JERSEY CITY, N.J. (AP) — A nonprofit organization that claimed it could turn gay men straight violated New Jersey's Consumer Fraud Act, a jury concluded Thursday in a civil trial that an attorney for the plaintiffs called "a momentous event" for LGBT rights.
The jury said that Jews Offering New Alternatives for Healing, co-founder Arthur Goldberg and counselor Alan Downing made misrepresentations and engaged in unconscionable business practices.
Three men and two parents were awarded about $72,000 in damages. The judge will rule later on their request to revoke the company's license, plaintiffs' attorneys said.
"This is a momentous event in the history of LGBT rights," attorney David Dinielli said. "The same lies that motivate gay conversion therapy motivate homophobia — that gay people are broken and need to be fixed. The strength of our plaintiffs brought that to light."
Attorneys for the plaintiffs argued during the trial that the group, known by the acronym JONAH, claimed a success rate that wasn't backed up by actual statistics and used therapy methods that had no scientific basis, including having one client beat a pillow, meant to represent his mother, with a tennis racket.
In an emailed statement, defense attorney Charles LiMandri called the verdict "a sad day, not just for my clients, but for America."
"All of us can control our sexual behavior and each of us has not only the right but the obligation to decide what is right and wrong about our behavior," the statement added.
LiMandri said he would "seek justice on appeal."
LiMandri argued during the trial that JONAH didn't make guarantees and should be allowed to offer help to people struggling with their sexuality. He also said none of the plaintiffs complained about the therapy during or immediately after participating in it and sued only after connecting with activists who wanted to shut JONAH down.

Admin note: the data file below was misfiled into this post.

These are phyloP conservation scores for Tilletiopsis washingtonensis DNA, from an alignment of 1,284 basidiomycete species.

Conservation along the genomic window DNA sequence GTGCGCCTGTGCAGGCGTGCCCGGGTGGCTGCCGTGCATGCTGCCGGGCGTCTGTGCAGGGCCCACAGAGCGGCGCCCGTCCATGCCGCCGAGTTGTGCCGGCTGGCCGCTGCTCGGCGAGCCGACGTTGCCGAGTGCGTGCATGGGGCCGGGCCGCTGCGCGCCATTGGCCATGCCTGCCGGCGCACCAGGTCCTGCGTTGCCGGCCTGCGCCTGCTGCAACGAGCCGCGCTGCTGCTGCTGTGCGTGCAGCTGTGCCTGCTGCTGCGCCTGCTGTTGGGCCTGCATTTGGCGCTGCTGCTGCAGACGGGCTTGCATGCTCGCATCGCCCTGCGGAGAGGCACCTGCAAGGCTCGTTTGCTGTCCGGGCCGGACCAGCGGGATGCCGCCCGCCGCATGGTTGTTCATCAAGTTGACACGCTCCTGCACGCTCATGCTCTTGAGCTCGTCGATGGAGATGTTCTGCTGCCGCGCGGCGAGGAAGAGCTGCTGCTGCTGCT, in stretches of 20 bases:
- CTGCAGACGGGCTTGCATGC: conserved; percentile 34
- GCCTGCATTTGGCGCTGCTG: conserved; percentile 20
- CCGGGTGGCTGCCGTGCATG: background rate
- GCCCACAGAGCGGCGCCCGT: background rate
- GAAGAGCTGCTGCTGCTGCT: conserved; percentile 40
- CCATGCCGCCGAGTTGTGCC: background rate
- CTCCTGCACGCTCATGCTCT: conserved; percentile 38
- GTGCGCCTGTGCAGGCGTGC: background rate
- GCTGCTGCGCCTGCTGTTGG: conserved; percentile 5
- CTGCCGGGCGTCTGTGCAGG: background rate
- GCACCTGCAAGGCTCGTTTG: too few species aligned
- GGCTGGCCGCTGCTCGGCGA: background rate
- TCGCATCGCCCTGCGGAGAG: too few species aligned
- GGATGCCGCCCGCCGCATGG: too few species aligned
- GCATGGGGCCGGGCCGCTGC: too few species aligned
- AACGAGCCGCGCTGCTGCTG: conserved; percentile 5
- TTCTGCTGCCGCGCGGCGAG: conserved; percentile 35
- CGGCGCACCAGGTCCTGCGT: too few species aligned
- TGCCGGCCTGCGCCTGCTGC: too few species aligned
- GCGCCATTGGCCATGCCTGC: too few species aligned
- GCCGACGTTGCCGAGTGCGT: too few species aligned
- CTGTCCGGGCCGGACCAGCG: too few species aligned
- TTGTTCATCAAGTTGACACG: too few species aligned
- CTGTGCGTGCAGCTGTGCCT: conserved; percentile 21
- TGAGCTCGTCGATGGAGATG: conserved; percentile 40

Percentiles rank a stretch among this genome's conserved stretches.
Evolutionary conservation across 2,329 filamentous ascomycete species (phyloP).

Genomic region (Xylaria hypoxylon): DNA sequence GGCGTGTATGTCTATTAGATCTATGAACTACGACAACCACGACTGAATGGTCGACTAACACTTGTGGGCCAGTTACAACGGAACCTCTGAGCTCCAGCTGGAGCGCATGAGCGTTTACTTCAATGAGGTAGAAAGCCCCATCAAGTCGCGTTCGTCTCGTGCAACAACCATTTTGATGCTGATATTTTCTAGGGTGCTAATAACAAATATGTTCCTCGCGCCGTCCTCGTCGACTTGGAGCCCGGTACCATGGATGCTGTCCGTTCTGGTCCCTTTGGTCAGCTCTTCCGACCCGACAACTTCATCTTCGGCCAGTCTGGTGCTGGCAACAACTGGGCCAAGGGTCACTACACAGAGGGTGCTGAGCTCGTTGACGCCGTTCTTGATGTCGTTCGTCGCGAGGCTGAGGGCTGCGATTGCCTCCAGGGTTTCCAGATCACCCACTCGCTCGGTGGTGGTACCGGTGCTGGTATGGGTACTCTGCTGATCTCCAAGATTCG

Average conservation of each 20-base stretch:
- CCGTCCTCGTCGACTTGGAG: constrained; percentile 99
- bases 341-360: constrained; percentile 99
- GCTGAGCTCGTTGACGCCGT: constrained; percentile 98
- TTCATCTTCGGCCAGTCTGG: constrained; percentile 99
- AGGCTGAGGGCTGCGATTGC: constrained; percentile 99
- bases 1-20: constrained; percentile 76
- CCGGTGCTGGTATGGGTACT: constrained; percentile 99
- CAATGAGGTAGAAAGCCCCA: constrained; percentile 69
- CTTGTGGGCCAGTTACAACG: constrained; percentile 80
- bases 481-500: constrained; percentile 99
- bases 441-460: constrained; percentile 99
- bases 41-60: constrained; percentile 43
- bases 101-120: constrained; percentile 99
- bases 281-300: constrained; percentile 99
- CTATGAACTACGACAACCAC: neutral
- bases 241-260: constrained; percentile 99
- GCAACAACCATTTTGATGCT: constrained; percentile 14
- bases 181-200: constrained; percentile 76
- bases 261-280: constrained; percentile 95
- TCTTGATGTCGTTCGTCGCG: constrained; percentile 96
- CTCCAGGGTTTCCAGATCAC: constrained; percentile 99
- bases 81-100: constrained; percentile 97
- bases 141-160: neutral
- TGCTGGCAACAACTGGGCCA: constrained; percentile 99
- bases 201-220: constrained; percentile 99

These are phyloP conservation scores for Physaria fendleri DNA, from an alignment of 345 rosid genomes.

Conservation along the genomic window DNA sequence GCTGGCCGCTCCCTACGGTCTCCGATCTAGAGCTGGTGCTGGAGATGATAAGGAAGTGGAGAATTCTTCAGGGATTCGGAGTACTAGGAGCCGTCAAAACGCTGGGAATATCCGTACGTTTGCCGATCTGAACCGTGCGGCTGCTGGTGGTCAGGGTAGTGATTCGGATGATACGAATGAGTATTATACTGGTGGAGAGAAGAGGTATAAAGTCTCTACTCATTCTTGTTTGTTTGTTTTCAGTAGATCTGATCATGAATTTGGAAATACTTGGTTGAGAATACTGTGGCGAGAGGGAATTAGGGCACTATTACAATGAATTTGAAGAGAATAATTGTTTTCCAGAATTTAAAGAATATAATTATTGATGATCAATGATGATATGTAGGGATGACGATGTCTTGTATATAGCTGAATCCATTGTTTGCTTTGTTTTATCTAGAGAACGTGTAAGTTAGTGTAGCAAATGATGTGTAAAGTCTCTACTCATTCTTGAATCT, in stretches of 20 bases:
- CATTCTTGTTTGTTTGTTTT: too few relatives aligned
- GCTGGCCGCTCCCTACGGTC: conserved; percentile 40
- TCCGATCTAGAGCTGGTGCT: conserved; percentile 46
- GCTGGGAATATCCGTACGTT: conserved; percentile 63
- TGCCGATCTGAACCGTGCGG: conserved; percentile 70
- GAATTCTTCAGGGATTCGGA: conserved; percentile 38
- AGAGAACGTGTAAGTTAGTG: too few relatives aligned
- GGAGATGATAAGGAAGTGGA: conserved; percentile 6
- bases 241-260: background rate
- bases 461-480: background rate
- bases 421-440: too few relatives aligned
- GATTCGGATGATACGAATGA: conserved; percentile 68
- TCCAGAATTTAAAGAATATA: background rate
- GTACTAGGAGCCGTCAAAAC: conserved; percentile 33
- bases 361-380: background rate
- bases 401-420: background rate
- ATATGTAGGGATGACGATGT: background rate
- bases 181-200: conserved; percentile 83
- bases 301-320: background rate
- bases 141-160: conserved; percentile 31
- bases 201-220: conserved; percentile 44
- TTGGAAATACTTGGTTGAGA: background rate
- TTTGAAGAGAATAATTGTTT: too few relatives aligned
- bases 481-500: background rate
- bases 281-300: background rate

"Sometimes you need distance to survey the wreckage," plaintiff Michael Ferguson, who was raised as a Mormon and sought out JONAH in 2008, said after Thursday's verdict.
The trial began this month and featured testimony from the men about the group's methods, which they said included engaging in role play that involved a locker room scene where gay slurs were used. JONAH presented witnesses who said the therapy helped them overcome their same-sex attractions.
But Goldberg acknowledged during cross-examination that the group claimed a "success" rate of 65 to 75 percent to turn gay men to straight even though it didn't keep its own statistics and relied on anecdotal evidence from counselors.
The original four plaintiffs, Ferguson and three from Orthodox Jewish families, alleged the nonprofit exploited them with false promises as they struggled with their same-sex attractions in strict religious environments where they were expected to marry women and have children.
One man dropped out of the suit, but his mother remained.
Republican Gov. Chris Christie signed a law in 2013 banning licensed therapists from practicing conversion therapy in New Jersey. Two court challenges to the ban, one by a couple and their son and one by a group that included two licensed therapists, were dismissed by a federal judge. Those decisions were later affirmed by a federal appeals court.
New Jersey's ban wasn't an issue during the trial because Goldberg and Downing aren't licensed therapists, Dinielli said.